Your Local Council must….
A local council has surprisingly few duties, but a number of powers. The only things it must do are:
- Comply with its obligations under the Freedom of Information Act 2000,
- Comply with the Data Protection Act 1998
- and comply with the Equality Act 2010
- Comply with employment law
- Consider the impact of their decisions on reducing crime and disorder in their area
- Have regard to the protection of biodiversity in carrying out their functions
- Consider the provision of allotments if there is demand for them from local residents and it is reasonable to do so
- Decide whether to adopt a churchyard when it is closed, if asked to do so by the Parochial Church Council.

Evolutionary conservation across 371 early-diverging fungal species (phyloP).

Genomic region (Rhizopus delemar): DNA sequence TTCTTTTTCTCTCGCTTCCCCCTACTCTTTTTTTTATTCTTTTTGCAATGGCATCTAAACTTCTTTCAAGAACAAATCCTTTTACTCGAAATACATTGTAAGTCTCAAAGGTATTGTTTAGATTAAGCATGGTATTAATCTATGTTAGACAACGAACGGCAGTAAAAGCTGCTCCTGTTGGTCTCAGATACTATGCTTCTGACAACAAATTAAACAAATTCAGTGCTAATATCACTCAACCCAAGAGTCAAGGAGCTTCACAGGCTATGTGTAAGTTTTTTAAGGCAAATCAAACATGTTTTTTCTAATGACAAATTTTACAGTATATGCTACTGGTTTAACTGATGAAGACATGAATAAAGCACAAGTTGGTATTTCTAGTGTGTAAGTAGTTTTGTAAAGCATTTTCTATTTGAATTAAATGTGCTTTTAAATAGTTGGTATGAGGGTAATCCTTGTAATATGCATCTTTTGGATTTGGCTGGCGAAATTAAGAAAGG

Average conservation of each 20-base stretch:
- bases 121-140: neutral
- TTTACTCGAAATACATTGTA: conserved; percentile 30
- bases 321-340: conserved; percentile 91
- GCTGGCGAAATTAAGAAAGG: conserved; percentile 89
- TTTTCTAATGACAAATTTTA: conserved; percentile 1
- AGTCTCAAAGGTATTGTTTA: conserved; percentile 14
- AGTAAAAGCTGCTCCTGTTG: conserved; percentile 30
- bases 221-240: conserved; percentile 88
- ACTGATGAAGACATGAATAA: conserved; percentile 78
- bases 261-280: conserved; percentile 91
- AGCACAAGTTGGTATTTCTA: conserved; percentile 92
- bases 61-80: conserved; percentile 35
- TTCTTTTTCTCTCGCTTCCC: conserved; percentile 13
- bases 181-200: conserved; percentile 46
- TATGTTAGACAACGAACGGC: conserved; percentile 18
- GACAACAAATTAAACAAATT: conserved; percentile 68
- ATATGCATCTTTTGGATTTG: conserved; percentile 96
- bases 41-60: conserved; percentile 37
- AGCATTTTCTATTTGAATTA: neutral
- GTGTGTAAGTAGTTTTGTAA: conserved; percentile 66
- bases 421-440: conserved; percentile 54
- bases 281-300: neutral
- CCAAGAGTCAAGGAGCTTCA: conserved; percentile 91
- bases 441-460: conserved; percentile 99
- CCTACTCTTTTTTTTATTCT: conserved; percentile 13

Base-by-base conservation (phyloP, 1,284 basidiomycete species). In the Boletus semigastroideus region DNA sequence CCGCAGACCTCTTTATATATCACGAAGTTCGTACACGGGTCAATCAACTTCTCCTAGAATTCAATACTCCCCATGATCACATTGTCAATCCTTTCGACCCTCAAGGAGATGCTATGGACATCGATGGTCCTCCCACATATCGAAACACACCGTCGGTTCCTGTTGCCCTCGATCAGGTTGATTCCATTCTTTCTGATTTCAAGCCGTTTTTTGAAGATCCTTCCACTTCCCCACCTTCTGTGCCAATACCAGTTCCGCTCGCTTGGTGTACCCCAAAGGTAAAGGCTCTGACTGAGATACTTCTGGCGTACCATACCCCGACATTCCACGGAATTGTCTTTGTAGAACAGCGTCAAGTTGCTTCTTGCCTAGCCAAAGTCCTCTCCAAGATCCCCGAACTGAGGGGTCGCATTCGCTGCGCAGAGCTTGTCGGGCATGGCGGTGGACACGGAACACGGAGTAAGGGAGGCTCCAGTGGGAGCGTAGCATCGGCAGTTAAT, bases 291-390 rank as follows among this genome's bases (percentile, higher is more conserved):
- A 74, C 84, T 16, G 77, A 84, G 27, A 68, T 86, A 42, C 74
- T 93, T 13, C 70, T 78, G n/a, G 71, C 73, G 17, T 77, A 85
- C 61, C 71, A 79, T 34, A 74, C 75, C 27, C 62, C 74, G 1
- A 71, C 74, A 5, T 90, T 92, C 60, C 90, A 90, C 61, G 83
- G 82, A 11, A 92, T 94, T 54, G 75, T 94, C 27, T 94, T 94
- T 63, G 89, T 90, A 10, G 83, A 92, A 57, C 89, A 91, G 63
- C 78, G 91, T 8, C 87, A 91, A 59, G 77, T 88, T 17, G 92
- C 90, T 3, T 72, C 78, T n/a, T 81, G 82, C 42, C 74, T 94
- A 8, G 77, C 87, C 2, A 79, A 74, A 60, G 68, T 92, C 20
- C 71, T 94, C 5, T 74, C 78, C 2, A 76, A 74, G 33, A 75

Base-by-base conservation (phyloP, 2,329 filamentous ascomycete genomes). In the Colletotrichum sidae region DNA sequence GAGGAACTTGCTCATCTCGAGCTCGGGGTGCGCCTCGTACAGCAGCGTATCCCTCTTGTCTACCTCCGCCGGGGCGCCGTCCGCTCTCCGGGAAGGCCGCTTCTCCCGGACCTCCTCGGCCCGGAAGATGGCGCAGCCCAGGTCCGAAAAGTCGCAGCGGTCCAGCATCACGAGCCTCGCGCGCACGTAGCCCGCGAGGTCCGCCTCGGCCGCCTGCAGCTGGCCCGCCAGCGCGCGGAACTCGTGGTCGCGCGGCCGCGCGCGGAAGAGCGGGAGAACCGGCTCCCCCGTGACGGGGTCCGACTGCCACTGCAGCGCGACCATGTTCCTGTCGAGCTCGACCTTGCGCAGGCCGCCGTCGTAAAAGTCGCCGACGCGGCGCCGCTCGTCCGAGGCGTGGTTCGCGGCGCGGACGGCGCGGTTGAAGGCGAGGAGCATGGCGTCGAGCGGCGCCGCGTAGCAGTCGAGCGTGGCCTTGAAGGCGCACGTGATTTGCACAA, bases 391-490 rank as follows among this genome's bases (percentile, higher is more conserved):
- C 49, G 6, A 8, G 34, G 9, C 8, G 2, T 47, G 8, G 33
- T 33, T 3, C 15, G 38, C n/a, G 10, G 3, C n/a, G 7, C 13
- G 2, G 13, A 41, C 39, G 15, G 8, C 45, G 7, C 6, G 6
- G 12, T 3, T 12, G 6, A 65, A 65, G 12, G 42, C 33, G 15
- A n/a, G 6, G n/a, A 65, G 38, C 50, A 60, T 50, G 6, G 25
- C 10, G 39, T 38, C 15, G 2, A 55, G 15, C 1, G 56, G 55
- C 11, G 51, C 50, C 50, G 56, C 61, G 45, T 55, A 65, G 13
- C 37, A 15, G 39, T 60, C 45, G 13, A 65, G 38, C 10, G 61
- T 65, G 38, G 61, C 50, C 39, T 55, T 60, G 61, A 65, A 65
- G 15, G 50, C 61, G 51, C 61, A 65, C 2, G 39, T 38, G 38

It must also ensure that all the rules for the administration of the council are followed.
The council must:
- Appoint a chairman of the council
- Appoint officers as appropriate for carrying out its functions; in a smaller council this is the clerk
- Appoint a responsible financial officer (RFO) to manage the council’s financial affairs
- Appoint an independent and competent internal auditor
- Adopt a Code of Conduct (see below)
- Hold a minimum number of four meetings per year, one of which must be the Annual Meeting of the Council, held in May.
A council’s powers are listed here but which ones it takes on depend on the services provided by other bodies and the size and resources of the parish.
These are plots of no more than 220 sq yards cultivated to produce vegetables or fruit for personal consumption. A local council has to formally consider a request by six or more electors under the Allotments Act.
In Bainton & Ashton these are provided to the east of the parish on the south side of Helpston Road and are managed by an Allotments Association on behalf of the council.
Most are in use as full or half-plots and, subject to demand, they are available to people from within and outside the parish at a very reasonable annual rent.